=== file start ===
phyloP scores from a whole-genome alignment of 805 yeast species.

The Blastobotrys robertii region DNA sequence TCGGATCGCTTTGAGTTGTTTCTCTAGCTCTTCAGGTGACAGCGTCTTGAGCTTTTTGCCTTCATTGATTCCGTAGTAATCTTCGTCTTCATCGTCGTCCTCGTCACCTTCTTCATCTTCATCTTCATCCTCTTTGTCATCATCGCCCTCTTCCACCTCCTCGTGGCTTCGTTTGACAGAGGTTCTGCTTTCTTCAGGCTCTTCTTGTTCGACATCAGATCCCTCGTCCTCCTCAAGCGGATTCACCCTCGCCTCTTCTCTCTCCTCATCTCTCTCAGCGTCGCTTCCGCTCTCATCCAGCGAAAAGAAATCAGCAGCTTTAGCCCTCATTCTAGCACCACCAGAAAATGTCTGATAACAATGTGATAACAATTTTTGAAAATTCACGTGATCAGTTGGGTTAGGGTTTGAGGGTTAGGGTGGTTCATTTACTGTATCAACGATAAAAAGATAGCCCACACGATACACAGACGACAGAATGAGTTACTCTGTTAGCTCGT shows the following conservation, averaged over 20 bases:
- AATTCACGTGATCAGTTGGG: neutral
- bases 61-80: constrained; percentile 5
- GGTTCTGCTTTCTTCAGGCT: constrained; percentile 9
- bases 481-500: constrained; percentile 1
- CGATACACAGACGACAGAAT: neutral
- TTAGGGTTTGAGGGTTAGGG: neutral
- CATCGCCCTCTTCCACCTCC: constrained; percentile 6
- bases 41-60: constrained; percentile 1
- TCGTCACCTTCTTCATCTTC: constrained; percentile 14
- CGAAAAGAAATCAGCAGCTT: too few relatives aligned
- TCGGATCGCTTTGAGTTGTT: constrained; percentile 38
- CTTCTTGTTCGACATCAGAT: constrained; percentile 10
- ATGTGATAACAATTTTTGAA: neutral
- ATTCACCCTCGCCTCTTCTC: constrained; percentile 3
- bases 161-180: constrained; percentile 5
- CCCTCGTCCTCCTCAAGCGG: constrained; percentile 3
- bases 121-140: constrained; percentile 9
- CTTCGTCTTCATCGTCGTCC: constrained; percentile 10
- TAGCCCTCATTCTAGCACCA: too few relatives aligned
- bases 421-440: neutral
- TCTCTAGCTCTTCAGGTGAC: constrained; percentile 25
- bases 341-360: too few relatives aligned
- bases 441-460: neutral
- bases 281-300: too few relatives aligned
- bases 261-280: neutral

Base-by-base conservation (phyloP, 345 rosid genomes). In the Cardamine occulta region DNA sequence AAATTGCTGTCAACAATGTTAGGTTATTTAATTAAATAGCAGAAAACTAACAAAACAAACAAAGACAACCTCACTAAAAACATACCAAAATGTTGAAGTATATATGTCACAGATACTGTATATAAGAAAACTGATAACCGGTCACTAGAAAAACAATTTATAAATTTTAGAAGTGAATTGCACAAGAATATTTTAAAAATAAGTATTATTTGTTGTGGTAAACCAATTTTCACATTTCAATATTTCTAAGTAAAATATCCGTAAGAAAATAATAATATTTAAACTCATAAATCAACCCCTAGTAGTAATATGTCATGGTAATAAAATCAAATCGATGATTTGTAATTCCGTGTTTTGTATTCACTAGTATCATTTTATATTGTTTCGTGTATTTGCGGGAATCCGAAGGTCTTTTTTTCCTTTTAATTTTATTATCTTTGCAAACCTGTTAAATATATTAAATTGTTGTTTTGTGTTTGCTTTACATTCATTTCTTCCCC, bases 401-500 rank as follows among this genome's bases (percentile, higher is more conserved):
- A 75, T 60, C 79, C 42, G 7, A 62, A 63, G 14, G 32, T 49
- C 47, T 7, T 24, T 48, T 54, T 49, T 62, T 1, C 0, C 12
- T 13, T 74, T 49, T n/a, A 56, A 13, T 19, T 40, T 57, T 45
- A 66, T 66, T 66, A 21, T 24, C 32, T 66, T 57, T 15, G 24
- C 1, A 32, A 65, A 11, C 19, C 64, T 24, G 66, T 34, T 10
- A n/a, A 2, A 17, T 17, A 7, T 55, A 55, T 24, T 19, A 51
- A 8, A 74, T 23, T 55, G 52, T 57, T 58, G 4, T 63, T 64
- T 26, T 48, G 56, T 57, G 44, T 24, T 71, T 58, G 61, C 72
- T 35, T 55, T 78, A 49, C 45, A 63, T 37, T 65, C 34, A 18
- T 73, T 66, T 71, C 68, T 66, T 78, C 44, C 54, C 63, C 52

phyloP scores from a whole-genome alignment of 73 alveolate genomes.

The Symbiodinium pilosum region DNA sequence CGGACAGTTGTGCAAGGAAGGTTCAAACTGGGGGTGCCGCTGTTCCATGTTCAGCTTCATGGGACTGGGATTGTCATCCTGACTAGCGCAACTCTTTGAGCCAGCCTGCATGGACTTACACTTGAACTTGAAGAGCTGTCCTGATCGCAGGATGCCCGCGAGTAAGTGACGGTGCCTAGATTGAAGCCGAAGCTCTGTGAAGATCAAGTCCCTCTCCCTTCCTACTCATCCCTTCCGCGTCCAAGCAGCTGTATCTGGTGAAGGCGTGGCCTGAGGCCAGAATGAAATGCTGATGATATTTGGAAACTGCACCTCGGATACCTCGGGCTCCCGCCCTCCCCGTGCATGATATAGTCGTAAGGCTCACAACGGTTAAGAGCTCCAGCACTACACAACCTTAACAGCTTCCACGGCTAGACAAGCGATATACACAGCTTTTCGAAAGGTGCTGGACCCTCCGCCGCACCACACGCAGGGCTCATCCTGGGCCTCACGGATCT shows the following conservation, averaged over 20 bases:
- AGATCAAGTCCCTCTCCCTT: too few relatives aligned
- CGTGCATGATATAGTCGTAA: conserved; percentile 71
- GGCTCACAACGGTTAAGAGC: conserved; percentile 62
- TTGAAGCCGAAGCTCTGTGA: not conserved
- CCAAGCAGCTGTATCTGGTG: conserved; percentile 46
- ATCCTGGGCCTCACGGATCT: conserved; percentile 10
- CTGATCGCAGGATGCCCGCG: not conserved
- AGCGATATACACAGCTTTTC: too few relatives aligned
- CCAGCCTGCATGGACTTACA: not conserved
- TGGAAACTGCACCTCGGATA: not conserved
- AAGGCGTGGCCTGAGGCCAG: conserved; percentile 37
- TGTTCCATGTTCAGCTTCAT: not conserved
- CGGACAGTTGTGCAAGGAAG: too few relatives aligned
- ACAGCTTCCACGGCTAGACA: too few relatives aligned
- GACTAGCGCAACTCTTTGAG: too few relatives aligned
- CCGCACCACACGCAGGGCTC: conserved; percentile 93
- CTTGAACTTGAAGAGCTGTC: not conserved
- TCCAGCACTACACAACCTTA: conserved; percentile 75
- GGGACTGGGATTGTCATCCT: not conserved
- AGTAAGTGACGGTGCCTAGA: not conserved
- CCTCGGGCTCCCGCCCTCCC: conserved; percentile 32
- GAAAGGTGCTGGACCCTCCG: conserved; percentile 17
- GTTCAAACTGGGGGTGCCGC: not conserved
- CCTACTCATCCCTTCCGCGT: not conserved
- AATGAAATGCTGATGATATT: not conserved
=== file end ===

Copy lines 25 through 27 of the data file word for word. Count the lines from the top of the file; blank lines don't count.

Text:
- bases 441-460: neutral
- bases 281-300: too few relatives aligned
- bases 261-280: neutral